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It’s July! Celebrate America’s Independence by Shopping with the Local Independent! During the month of July, we celebrate being Americans and our hard-earned independence. This is also the time of year to remind your community to shop with you, the local independent mobile electronics dealer. For reasons that we all know too well, the unrelenting emphasis on price—above all other values and services—has encouraged many people to overlook the value, experience and benefits of shopping with small local businesses. Consider this: you have made a significant investment in your local community. You are paying rent in order to have a facility that delivers excellent products and installation services. You pay taxes that help support local schools, civil services and the community. Shopping with local business reduces the civic tax burden on everyone. You, as a business owner, can have a profound effect on local and state politics. According to Civic Economics, research shows that one dollar spent locally returns more than three times the money to your local economy than the same dollar spent at a chain store. On average, 48 percent of each purchase at local independent businesses is recirculated locally, compared to less than 14 percent of purchases at chain stores. Additionally, a consumer buying remotely on the web creates almost no local benefit—just a few minutes' work for a delivery person. Buying locally and operating a business locally is giving back to the community. As a local independent business, you should be letting existing and potential customers understand the implications and benefits of buying from your independent company. As an example, many restaurants are now using the “local “theme to their advantage. Restaurants now promote local food initiatives that endorse sustainable and organic farming practices to drum up business and retain loyalty. This is a bandwagon that the mobile electronics industry should jump on! We recommend that you use the month of July to remind your customers and prospects of the enormous benefits of shopping from a local business. Some suggestions that may strike a chord within your community are listed below:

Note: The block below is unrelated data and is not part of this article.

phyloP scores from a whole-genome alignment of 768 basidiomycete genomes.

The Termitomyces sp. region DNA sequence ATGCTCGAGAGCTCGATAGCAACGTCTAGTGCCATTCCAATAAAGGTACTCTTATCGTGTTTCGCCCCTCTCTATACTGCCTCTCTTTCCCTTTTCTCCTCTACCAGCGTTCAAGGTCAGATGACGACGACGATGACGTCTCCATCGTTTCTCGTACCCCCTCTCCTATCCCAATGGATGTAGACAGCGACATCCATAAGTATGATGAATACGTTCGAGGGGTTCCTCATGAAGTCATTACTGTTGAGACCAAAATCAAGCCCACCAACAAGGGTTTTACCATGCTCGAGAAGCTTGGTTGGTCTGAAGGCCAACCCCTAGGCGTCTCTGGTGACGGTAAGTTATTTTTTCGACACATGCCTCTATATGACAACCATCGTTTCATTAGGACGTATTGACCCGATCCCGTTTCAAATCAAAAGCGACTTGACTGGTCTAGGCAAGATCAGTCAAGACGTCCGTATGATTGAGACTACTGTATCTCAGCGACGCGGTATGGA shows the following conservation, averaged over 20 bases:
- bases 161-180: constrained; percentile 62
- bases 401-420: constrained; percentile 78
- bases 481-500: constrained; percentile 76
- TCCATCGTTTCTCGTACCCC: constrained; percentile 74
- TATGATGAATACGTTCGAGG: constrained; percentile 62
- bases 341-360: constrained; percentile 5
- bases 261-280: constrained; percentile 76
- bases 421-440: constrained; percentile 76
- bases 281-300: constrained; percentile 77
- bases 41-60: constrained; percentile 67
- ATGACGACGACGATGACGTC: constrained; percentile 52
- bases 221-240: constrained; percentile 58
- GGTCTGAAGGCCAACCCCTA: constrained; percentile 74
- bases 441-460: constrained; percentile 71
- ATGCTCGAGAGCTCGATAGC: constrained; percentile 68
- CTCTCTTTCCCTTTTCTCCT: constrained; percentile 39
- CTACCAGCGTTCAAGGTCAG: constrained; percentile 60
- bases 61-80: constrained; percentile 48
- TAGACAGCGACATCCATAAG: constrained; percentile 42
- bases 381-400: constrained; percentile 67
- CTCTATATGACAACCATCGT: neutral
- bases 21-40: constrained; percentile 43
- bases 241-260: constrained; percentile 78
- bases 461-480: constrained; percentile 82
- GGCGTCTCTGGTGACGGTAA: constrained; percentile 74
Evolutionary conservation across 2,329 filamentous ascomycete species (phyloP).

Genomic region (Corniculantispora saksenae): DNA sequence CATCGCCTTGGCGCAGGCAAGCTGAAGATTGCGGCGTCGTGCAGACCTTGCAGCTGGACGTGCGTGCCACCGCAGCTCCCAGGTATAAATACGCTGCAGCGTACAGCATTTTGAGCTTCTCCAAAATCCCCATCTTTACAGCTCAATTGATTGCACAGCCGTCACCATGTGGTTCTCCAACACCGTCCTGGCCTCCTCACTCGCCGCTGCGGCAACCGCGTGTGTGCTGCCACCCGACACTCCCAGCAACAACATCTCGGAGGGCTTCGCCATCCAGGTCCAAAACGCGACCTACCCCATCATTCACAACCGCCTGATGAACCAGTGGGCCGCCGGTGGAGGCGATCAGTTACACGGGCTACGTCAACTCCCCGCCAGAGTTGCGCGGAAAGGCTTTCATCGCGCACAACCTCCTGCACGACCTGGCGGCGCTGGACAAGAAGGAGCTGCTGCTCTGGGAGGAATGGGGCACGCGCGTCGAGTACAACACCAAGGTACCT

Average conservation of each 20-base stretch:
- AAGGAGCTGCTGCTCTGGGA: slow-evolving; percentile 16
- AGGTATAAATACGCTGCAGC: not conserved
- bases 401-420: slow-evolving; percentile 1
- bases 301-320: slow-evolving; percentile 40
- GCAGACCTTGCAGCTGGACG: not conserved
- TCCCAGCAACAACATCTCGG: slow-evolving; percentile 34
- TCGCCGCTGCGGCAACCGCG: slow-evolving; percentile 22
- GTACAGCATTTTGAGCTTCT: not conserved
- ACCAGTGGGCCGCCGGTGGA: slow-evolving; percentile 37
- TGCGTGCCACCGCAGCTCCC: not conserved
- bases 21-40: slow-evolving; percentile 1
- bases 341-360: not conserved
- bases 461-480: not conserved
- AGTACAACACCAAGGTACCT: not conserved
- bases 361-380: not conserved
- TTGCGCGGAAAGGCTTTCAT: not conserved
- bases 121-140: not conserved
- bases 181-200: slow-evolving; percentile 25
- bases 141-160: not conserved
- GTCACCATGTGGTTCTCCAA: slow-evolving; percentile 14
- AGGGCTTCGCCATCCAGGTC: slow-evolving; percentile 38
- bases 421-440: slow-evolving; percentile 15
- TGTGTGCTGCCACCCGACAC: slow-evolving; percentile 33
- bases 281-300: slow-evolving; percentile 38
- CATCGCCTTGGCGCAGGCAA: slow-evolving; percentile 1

that provide driving enjoyment, safety benefits and that are easy to use. 2) We pride ourselves in hiring and training the very best installers in our community. Our installation team consists of full-time employees who consider their jobs to be professional careers, as well as gratifying. 3) We are members of the Mobile Electronics group! Mobile Electronics is a national association dedicated to growing and supporting the mobile electronics industry. They partner with industry professionals, service providers, marketing solutions, and most importantly provide educational and networking resources that keep us informed, reinforce our professionalism and bolster our industry expertise. We don’t carry every brand: just the right brands. Our carefully chosen, state-of-the-art components and solutions are guaranteed to work together seamlessly. Each product we sell must meet our high standards of quality, value and high performance. We provide products that can give you goose bumps and provide necessary safety benefits to your driving experience. We invest in our sales consultants and installers by providing the training and education they require to keep on top of mobile electronics technology and to best serve your needs. Professionalism and continuing education are cornerstones of our business. Our services begin with an in-depth consultation to ensure your expectations, budget requirements and needs are met from start to finish. Our kids go to school with your kids! We live and work in this community. When you buy from us, you are supporting a local, independently owned business—not corporate shareholders in cities and states far, far away. We are people doing business with people. We want you to be so delighted with our products and services that you will confidently recommend us to your family, friends and co-workers.